Google expects the next big communications hurdle for the Internet of Things will be overcome through orchestration, although they expect it’ll take some kind of data breach before everyone will get their act together.

The Silicon Valley Business Journal, reporting from the Bluetooth World conference this week in Santa Clara, says Google senior developer advocate Wayne Piekarski, defined “orchestration” as multiple connected devices being aware of each other, if not actually able to communicate with each other.

“When you walk in your home, the lights come on and the coffee machine goes on,” Piekarski told the conference. “People don’t want to control a single light bulb, they’re going to work with multiple devices, which means working with multiple manufacturers.”

Decoupling of apps and devices key to IoT orchestration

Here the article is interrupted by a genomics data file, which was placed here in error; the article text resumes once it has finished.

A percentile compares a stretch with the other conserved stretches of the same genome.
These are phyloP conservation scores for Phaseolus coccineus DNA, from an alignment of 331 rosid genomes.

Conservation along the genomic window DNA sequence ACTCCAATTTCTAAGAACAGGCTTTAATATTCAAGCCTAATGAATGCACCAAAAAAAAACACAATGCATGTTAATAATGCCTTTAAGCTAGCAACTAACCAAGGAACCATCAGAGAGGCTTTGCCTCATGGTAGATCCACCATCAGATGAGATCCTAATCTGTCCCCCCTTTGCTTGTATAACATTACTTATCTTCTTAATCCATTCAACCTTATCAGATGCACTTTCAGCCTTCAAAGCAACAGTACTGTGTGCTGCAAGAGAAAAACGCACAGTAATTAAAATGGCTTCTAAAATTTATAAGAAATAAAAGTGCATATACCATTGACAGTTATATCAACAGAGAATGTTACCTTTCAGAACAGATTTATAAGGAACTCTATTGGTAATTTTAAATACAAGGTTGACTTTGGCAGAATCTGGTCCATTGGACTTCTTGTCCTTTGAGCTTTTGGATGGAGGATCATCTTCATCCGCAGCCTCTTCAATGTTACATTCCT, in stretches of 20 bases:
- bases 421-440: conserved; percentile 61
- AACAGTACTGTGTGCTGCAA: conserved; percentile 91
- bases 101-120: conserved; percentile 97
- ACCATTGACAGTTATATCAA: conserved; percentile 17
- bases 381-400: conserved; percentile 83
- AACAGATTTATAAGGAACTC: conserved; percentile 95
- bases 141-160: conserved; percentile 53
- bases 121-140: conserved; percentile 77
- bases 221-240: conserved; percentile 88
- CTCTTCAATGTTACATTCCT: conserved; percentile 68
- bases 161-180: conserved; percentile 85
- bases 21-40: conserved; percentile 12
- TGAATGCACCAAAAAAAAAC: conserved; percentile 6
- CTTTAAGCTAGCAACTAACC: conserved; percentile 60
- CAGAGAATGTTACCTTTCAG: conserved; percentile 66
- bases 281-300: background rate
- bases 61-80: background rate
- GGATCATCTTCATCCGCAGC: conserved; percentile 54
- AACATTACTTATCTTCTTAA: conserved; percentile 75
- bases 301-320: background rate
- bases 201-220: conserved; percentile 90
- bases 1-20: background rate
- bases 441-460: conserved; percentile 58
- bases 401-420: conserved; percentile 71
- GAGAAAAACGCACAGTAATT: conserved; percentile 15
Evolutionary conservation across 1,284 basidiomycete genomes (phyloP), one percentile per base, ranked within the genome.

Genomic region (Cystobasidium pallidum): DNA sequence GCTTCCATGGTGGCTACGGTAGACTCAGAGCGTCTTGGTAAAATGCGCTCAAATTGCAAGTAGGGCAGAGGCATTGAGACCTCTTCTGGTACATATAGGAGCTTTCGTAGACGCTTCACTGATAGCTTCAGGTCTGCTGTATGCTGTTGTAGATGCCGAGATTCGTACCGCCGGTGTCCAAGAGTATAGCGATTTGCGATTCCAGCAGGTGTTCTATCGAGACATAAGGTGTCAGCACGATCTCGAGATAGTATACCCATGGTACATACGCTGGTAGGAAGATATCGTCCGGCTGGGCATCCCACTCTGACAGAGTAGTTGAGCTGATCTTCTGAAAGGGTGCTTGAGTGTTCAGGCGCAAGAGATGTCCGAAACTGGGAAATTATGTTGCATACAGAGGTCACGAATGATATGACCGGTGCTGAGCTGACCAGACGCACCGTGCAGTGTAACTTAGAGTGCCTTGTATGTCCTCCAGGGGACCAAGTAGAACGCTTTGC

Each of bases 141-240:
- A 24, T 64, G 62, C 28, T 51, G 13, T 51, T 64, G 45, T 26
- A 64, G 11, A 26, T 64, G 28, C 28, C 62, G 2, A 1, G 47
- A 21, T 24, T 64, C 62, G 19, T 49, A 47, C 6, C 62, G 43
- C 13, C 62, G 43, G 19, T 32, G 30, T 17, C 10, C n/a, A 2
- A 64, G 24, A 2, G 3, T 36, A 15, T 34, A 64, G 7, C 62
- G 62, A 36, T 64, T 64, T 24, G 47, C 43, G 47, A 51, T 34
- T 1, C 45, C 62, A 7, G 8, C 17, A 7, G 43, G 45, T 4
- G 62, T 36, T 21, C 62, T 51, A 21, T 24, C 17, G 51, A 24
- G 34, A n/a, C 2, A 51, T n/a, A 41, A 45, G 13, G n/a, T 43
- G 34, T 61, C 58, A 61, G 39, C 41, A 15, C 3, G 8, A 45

Right now, users of smart home devices typically buy one product and download the appropriate app to control it. But Google’s Piekarski sees a world where the product and app are handled separately. That way, he says, an app developer can write apps as a third party, and development won’t need to come from the device’s manufacturer.

Google currently works with smart home platforms Brillo and Weave for that reason, he says. And as demand increases for connected appliances and gadgets, expect more of those to be controlled via voice command, like Amazon’s Alexa platform.

While sales of smart home devices are climbing, Piekarski says expects to see security conflicts. As with semi-autonomous cars, there will be a lot of inter-device communications via unsecured networks, which will lead to a security breach of some kind.

Like other data security experts in the IoT field, Piekarski says he fears it will take that kind of breach happening before security becomes a real concern

“We haven’t had anything bad happen yet,” he says. “But something’s going to happen where someone’s house catches on fire.”